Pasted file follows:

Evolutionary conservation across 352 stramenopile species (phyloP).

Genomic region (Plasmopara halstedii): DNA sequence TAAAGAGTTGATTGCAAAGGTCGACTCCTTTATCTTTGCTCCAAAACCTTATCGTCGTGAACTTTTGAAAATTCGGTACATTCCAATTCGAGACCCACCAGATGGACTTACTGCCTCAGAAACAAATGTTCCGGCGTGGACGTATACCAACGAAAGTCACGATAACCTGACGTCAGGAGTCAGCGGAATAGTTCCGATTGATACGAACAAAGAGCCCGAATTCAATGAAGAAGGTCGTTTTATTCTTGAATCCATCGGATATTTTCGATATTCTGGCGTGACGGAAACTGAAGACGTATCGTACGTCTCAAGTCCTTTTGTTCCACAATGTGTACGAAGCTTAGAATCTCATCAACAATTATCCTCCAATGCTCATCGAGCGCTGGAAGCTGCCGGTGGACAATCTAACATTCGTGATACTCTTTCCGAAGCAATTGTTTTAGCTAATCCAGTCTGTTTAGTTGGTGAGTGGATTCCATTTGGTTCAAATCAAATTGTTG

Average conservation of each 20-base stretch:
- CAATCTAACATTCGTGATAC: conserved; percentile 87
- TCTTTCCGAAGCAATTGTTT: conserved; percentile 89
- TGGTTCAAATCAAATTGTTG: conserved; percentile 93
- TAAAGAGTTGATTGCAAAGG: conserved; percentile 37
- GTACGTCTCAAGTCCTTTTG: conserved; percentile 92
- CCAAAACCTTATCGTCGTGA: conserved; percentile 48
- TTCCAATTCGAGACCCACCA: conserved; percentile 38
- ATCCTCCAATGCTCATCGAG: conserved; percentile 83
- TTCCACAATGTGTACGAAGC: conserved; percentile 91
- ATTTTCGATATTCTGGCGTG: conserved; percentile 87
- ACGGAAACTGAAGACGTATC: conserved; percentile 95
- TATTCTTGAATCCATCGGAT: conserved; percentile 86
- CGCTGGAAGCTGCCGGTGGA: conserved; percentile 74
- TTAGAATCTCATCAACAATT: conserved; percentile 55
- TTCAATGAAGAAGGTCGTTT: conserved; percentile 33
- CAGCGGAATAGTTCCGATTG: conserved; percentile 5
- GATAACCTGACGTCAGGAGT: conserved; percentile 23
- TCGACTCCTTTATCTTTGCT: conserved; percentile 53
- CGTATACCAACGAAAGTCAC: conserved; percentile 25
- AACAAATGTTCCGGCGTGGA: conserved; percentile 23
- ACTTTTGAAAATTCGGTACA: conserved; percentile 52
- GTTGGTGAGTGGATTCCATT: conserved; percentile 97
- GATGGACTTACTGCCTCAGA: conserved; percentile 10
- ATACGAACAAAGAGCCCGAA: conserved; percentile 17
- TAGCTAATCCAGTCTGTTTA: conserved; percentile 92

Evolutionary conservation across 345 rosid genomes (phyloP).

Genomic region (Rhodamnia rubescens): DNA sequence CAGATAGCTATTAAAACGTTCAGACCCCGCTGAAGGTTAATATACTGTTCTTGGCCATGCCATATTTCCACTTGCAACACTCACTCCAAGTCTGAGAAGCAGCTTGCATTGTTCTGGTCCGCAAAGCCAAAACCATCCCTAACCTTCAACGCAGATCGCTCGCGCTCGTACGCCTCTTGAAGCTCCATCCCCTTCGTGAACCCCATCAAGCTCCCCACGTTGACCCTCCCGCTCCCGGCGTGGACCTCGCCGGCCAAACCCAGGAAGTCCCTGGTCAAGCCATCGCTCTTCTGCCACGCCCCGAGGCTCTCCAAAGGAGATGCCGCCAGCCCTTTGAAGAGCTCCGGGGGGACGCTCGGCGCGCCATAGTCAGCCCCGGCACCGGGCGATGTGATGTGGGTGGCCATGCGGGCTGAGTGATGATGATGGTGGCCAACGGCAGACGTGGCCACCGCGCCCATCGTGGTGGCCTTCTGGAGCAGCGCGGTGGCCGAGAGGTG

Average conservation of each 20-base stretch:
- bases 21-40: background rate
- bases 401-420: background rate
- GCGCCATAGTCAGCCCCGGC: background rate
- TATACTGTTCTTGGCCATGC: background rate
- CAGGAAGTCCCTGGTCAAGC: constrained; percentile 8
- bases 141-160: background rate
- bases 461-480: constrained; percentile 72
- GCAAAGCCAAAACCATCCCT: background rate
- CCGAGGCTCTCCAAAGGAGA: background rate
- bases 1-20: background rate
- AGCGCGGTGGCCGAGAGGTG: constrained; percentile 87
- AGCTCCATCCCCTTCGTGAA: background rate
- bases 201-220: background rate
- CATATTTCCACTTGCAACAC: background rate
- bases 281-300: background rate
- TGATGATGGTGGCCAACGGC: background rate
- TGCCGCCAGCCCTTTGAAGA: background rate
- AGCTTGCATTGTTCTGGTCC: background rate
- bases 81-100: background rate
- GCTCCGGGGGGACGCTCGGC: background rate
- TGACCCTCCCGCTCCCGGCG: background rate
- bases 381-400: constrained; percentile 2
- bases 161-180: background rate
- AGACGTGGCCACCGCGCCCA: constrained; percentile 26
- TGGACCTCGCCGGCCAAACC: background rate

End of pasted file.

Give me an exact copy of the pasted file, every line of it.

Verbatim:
Evolutionary conservation across 352 stramenopile species (phyloP).

Genomic region (Plasmopara halstedii): DNA sequence TAAAGAGTTGATTGCAAAGGTCGACTCCTTTATCTTTGCTCCAAAACCTTATCGTCGTGAACTTTTGAAAATTCGGTACATTCCAATTCGAGACCCACCAGATGGACTTACTGCCTCAGAAACAAATGTTCCGGCGTGGACGTATACCAACGAAAGTCACGATAACCTGACGTCAGGAGTCAGCGGAATAGTTCCGATTGATACGAACAAAGAGCCCGAATTCAATGAAGAAGGTCGTTTTATTCTTGAATCCATCGGATATTTTCGATATTCTGGCGTGACGGAAACTGAAGACGTATCGTACGTCTCAAGTCCTTTTGTTCCACAATGTGTACGAAGCTTAGAATCTCATCAACAATTATCCTCCAATGCTCATCGAGCGCTGGAAGCTGCCGGTGGACAATCTAACATTCGTGATACTCTTTCCGAAGCAATTGTTTTAGCTAATCCAGTCTGTTTAGTTGGTGAGTGGATTCCATTTGGTTCAAATCAAATTGTTG

Average conservation of each 20-base stretch:
- CAATCTAACATTCGTGATAC: conserved; percentile 87
- TCTTTCCGAAGCAATTGTTT: conserved; percentile 89
- TGGTTCAAATCAAATTGTTG: conserved; percentile 93
- TAAAGAGTTGATTGCAAAGG: conserved; percentile 37
- GTACGTCTCAAGTCCTTTTG: conserved; percentile 92
- CCAAAACCTTATCGTCGTGA: conserved; percentile 48
- TTCCAATTCGAGACCCACCA: conserved; percentile 38
- ATCCTCCAATGCTCATCGAG: conserved; percentile 83
- TTCCACAATGTGTACGAAGC: conserved; percentile 91
- ATTTTCGATATTCTGGCGTG: conserved; percentile 87
- ACGGAAACTGAAGACGTATC: conserved; percentile 95
- TATTCTTGAATCCATCGGAT: conserved; percentile 86
- CGCTGGAAGCTGCCGGTGGA: conserved; percentile 74
- TTAGAATCTCATCAACAATT: conserved; percentile 55
- TTCAATGAAGAAGGTCGTTT: conserved; percentile 33
- CAGCGGAATAGTTCCGATTG: conserved; percentile 5
- GATAACCTGACGTCAGGAGT: conserved; percentile 23
- TCGACTCCTTTATCTTTGCT: conserved; percentile 53
- CGTATACCAACGAAAGTCAC: conserved; percentile 25
- AACAAATGTTCCGGCGTGGA: conserved; percentile 23
- ACTTTTGAAAATTCGGTACA: conserved; percentile 52
- GTTGGTGAGTGGATTCCATT: conserved; percentile 97
- GATGGACTTACTGCCTCAGA: conserved; percentile 10
- ATACGAACAAAGAGCCCGAA: conserved; percentile 17
- TAGCTAATCCAGTCTGTTTA: conserved; percentile 92

Evolutionary conservation across 345 rosid genomes (phyloP).

Genomic region (Rhodamnia rubescens): DNA sequence CAGATAGCTATTAAAACGTTCAGACCCCGCTGAAGGTTAATATACTGTTCTTGGCCATGCCATATTTCCACTTGCAACACTCACTCCAAGTCTGAGAAGCAGCTTGCATTGTTCTGGTCCGCAAAGCCAAAACCATCCCTAACCTTCAACGCAGATCGCTCGCGCTCGTACGCCTCTTGAAGCTCCATCCCCTTCGTGAACCCCATCAAGCTCCCCACGTTGACCCTCCCGCTCCCGGCGTGGACCTCGCCGGCCAAACCCAGGAAGTCCCTGGTCAAGCCATCGCTCTTCTGCCACGCCCCGAGGCTCTCCAAAGGAGATGCCGCCAGCCCTTTGAAGAGCTCCGGGGGGACGCTCGGCGCGCCATAGTCAGCCCCGGCACCGGGCGATGTGATGTGGGTGGCCATGCGGGCTGAGTGATGATGATGGTGGCCAACGGCAGACGTGGCCACCGCGCCCATCGTGGTGGCCTTCTGGAGCAGCGCGGTGGCCGAGAGGTG

Average conservation of each 20-base stretch:
- bases 21-40: background rate
- bases 401-420: background rate
- GCGCCATAGTCAGCCCCGGC: background rate
- TATACTGTTCTTGGCCATGC: background rate
- CAGGAAGTCCCTGGTCAAGC: constrained; percentile 8
- bases 141-160: background rate
- bases 461-480: constrained; percentile 72
- GCAAAGCCAAAACCATCCCT: background rate
- CCGAGGCTCTCCAAAGGAGA: background rate
- bases 1-20: background rate
- AGCGCGGTGGCCGAGAGGTG: constrained; percentile 87
- AGCTCCATCCCCTTCGTGAA: background rate
- bases 201-220: background rate
- CATATTTCCACTTGCAACAC: background rate
- bases 281-300: background rate
- TGATGATGGTGGCCAACGGC: background rate
- TGCCGCCAGCCCTTTGAAGA: background rate
- AGCTTGCATTGTTCTGGTCC: background rate
- bases 81-100: background rate
- GCTCCGGGGGGACGCTCGGC: background rate
- TGACCCTCCCGCTCCCGGCG: background rate
- bases 381-400: constrained; percentile 2
- bases 161-180: background rate
- AGACGTGGCCACCGCGCCCA: constrained; percentile 26
- TGGACCTCGCCGGCCAAACC: background rate